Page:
Sunday, October 23, 2011

Nightmare on Ellie Street

Imagine this.

A girl wakes up in the middle of the night, and for no reason, she feels the need to go to Mums' room. She doesn't know why -- she is 14 years old now, far too big to be needing Mum in the middle of the night.
She creeps through the house. Everything is dark and silent.

But when she peeks through Mums' bedroom door, her heart skips a beat. Because the room looks like a bomb has gone off.
The wardrobes are tipped over all the drawers on the floor clothes flung anyoldplace a door torn off the mattress sliding rumpled unkempt off the base the smell of spilled aftershave and there is no mum anywhere.

The girl is beyond frightened. She tries to swallow and hears the click as her dry mouth and throat protest. Her heart is thudding.

She creeps out to the kitchen, hoping to find someone hoping not to find someone, and there is her dad, sitting at the table with a loaded gun.

The gun looks 18 feet long, cold and deadly. Her heart stops, then thuds so hard she can feel it in her ears and neck.

"Where's Mum?" she whispers.

"I dunno," her father slurs, belligerent, surly, unthinking. "But when she comes back I'm gonna fuckin' shoot her. Alright???"

The girl thinks fast.

"OK," she says. "Well, I'm going back to bed."

On the way back to her room, she checks on her two little brothers. They are just 4 and 2. They are in the room next to her parents' room, and they're still fast asleep. How they weren't woken by the fighting and the smashing, she'll never know, but she's thankful. They're too little for this shit.
"Bloody hell," she thinks. "I'M too little for this shit!"

She climbs out her bedroom window, still in her nightie, and runs up the street to the Post Office.
This is back in the Olden Days, at the very end of the 70s, and the town still has actual people working on the Telephone Exchange. She bangs on the door and frightens the girl who's doing nights.

"Get the police to go to my house," she says. "My dad's got a gun. He says he's gonna shoot my mum."

In a small town, it's better not to give too much information, but the girl is 14. She's more concerned that her mother might be shot, than worried about what the town will say next day.

She hobbles back home. She didn't wait to put shoes on, and her feet are hurting now. She sees the police at the house, and creeps back inside when they're gone.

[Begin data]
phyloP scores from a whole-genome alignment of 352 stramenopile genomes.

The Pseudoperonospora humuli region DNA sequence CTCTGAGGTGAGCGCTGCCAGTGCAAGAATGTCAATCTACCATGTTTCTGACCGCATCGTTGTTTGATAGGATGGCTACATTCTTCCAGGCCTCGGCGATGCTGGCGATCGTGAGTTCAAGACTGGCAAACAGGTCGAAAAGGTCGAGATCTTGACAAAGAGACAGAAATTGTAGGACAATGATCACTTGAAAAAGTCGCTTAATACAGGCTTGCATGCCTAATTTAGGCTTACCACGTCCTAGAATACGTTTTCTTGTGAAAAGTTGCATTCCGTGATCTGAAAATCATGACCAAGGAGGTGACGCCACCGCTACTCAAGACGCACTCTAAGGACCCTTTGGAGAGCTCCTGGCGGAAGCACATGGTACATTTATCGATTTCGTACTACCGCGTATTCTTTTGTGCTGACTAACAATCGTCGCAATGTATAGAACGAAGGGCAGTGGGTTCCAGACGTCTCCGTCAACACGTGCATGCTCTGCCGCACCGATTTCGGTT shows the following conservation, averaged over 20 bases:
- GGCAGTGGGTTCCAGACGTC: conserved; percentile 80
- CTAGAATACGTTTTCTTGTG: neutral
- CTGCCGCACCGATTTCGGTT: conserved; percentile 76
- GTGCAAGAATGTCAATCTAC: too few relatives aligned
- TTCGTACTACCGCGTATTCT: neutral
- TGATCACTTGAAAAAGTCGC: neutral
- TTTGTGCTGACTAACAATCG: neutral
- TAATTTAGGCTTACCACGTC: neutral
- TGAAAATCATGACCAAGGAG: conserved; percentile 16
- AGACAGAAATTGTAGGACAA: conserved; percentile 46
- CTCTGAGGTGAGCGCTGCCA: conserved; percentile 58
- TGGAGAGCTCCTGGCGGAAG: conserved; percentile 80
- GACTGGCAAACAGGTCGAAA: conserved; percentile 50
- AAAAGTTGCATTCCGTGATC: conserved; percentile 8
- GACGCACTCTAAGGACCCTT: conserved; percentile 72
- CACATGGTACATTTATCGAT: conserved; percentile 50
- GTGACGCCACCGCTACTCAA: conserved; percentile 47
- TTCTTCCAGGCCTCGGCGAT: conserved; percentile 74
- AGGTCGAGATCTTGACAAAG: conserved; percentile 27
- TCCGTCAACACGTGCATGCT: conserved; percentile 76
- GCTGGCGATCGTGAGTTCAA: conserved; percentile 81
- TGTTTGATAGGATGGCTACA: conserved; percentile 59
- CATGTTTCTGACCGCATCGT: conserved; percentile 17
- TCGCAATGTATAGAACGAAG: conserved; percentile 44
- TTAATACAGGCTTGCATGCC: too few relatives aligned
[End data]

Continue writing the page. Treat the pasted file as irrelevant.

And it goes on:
The next morning, no-one mentions what's happened. It's as though she dreamed it all.

She checks in her parents' room just to make sure, and the bed is neatly made, the clothes all put away.
The wardrobe doors and drawers are missing.


Some days later, she comes home from school, and her father snarls in his beer-sodden voice, "Look out, I'm runnin' amok! Ya better go ring the cops!!"

"If you do, I WILL!" she snaps back.

She goes into her room and cries till her heart stops hurting so bad.

It takes a long time.


  1. I don't want to.
    I don't want you to either.

  2. Endless hugs for this girl, for bravely facing something that shouldn't have been a part of her life.

  3. It's always hard on the kids when the parents are messed up. It's surprising that so many kids grow up to still be sane and decent members of society.

  4. I shudder to think what some kids are exposed to. It makes my heart break. Just want to scoop up that girl and take her away. xx

  5. My heart was in my mouth the entire time xx

  6. Hello my love. I am sorry to only get around to reading your blog now. But I see yet another similarity between us. It's a child-lifetime crammed full of shit like this that made us the resilient, determined & grateful people we are today. I am proud to know you hun xo (bloody leaking again! Your fault ;o)

  7. Gosh that must have been truly terrifying. I can't imagine, I don't want to imagine. And sadly there is nothing I can say to take away that pain you had to endure as a young girl. If there was, I would say it. xx

  8. One step at a time . . . in the direction of the birds singing, the jasmine blossoming and the sparkling light reflecting off the water.

  9. TONI.

    From one ACA to another ... how you doin', sweetheart? Thank you for writing this.

    It's a wonder any of us are alive at all.


    (Adult Child of an Alcoholic)


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